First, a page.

Among those intrigued by the creative possiblities back then, is a priest who's complaining about the results now. In the early 1990s, I was on the staff of a Jesuit parish in Georgetown as a sacristan. In this capacity, I had the honor to serve many of the Jesuit Fathers in the Georgetown community, including Father Reese. I remember him as a popular and engaging individual, especially with the young adult crowd. I daresay the good Father was not above introducing certain adaptations into the Mass in their proposal stage, such as the alternatives to "Let us proclaim the mystery of faith" after the Consecration. With the prospect of a different introduction for each of the four in the English translation (like they already use in Canada, don't ask me why), at least you can tell them apart. Now if so many priests have their own way of doing this or saying that, aren't people already used to "winging it" to some degree on a Sunday morning?
Then there are the time-honored hymns which succumb to constant updating, including the purging of male pronouns, with the release of every new service book on the market. In the case of annual hymnals, that's potentially... you guessed it, annually. This last issue has been the subject of an excellent article in Touchstone magazine by Anthony Esolen entitled "No More Hims of Praise."
The upshot is, we've all had four decades to get used to the liturgical intelligensia re-inventing the wheel!
So now, the same forces that are whining about the adjustment of the faithful to eighth-grade-reading-level phrases like "Make holy these gifts, we pray, by the dew of your spirit" (from the proposed epiclesis of Eucharistic Prayer II), thought absolutely nothing of even wreaking more havoc themselves, and doing it more often over time. What stopped them in their tracks?
At one time, the norms of a 1969 Vatican document, known by the French name Comme le prevoit, served as a guide to translations, employing a convention known as "dynamic equivalency," which is basically a deference to the overall meaning of a particular text, as opposed to a slavish line-by-line translation at the expense of the unique qualities of the language in question. In the last decade, the Congregation for the Doctrine of the Faith (once known as the Holy Office) has reasserted its oversight responsibilities in the matter of official liturgical texts, working in relation to the Congregation for Divine Worship. This was inspired in part by a proposed English re-translation of the Rite of Ordination that was deemed completely unacceptable by the Holy See. (The head of the former Holy Office at that time was Joseph Cardinal Ratzinger, now Pope Benedict XVI.) Then Rome called for an overhaul of ICEL, and created its own body, known as "Vox Clara," assigned with specific oversight of the process of vernacular liturgical texts. Then the late Pope John Paul II released Liturgiam authenticam, which called for, among other things, fidelity to the Latin texts as a matter of theological clarity.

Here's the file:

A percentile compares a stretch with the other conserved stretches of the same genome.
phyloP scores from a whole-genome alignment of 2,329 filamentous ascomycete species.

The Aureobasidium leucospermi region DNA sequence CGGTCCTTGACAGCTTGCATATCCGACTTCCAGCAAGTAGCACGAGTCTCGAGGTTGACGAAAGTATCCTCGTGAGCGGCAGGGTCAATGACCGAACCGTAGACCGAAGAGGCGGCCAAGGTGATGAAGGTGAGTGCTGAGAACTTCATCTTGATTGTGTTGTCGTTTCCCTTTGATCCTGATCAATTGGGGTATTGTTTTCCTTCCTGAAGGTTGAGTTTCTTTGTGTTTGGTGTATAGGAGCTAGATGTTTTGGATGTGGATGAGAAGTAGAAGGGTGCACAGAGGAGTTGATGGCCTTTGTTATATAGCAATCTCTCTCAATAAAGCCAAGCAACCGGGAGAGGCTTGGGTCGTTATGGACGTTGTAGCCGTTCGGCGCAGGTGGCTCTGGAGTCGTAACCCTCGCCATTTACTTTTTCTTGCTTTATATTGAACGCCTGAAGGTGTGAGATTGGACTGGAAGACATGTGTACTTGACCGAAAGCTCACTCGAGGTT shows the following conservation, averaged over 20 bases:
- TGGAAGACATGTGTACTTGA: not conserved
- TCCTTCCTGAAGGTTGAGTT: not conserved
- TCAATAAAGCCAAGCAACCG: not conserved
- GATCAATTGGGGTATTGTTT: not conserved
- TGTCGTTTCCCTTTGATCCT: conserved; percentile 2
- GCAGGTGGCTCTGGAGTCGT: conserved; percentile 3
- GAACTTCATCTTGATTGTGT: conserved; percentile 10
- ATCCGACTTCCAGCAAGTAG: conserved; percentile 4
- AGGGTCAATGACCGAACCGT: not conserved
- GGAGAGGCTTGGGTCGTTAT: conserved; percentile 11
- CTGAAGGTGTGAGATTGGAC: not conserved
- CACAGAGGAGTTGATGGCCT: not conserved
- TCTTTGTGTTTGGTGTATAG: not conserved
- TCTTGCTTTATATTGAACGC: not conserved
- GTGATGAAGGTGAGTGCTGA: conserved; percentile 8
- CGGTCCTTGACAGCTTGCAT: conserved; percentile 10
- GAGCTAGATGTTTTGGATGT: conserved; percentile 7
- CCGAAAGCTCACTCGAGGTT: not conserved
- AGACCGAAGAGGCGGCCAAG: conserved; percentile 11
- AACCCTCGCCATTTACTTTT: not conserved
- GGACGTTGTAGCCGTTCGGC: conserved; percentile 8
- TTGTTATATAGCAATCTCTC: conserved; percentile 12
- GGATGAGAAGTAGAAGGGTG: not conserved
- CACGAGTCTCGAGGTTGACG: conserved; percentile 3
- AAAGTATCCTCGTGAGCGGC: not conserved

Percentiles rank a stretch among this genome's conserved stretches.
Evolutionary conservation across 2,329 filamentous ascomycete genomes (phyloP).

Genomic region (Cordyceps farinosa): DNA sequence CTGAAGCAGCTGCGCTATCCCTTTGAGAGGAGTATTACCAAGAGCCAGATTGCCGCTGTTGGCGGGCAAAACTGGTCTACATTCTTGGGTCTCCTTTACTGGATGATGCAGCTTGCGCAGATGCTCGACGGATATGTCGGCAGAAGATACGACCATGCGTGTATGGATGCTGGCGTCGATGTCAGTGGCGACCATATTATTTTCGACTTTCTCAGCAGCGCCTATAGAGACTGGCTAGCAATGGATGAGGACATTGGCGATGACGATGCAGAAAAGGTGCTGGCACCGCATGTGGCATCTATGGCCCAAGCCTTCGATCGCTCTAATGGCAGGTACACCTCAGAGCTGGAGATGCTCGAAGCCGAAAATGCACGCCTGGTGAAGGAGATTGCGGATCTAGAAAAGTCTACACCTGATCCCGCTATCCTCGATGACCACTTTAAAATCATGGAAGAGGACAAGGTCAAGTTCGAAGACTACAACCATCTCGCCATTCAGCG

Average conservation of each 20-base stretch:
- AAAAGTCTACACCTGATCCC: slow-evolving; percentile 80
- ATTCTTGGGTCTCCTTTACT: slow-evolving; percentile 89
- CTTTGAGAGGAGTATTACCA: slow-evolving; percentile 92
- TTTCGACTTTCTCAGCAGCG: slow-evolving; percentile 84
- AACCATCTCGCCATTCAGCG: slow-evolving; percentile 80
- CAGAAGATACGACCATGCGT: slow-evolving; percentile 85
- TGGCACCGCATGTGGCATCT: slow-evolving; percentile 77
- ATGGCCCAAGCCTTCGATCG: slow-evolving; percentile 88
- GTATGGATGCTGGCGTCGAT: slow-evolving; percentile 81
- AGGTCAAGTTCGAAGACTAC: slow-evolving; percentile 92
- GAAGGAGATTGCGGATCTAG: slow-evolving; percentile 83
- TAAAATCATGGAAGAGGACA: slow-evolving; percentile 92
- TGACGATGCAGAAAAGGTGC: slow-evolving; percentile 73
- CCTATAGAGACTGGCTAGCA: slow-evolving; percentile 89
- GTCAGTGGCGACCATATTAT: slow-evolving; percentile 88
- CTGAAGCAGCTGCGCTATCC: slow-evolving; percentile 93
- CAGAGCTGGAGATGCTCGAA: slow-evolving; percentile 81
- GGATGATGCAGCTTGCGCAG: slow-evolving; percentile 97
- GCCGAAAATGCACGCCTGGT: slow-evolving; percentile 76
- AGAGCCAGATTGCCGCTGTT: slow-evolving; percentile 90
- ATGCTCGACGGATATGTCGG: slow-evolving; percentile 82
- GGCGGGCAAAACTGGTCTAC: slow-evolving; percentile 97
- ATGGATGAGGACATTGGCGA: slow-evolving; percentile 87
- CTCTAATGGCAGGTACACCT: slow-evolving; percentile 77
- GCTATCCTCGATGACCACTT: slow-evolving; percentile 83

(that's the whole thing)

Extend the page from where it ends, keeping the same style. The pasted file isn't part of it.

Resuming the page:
True, the result of this effort will not be the language of normal conversation. But since when do we apply a pedestrian vocabulary to every situation? We use "courtly" language for all manner of formal occasions -- for the courtroom, for college graduation, and so on. Is the Banquet of the Lord's Supper to be reduced to a stop at the all-night diner? One should hope not. Such was the message of the Right Reverend Arthur Roche, Bishop of Leeds and Chairman of ICEL, who addressed the bishops this week on this very issue, among others: "Let me take one example, the use of the word dew in the Epiclesis of the Second Eucharistic Prayer... It has been objected that this translation 'does not resonate or communicate with contemporary Christians.' But surely, dew still exists. I noticed an advert on the street yesterday for a drink called Mountain Dew! Dew has a unique set of natural and scriptural associations: it speaks of freshness, new beginning, water (and hence life), beauty, descent from above (and hence divine blessing), and manna (Exodus 16:13-14) (and hence Eucharist). It still appears on the ground in the morning as it did in the time of Moses on the journey through the desert. American people know what dew is - rather better, I suspect, than Europeans, since so many of you get out of bed earlier than we do!"
(You can read Bishop Roche's entire address, or the bullet points from Doxaweb at The Weight of Glory.)
The concern of liturgical progressives for the sensibilities of the faithful, then, would seem less than forthright. They themselves were prepared to go to greater lengths, and with less deliberation than has been shown of late. But with Rome stepping into the process to ensure that the lex orandi is in sync with the lex credendi, the party is over, and they're just plain sore about it.
Down at the race track, it's known as "backing the wrong horse."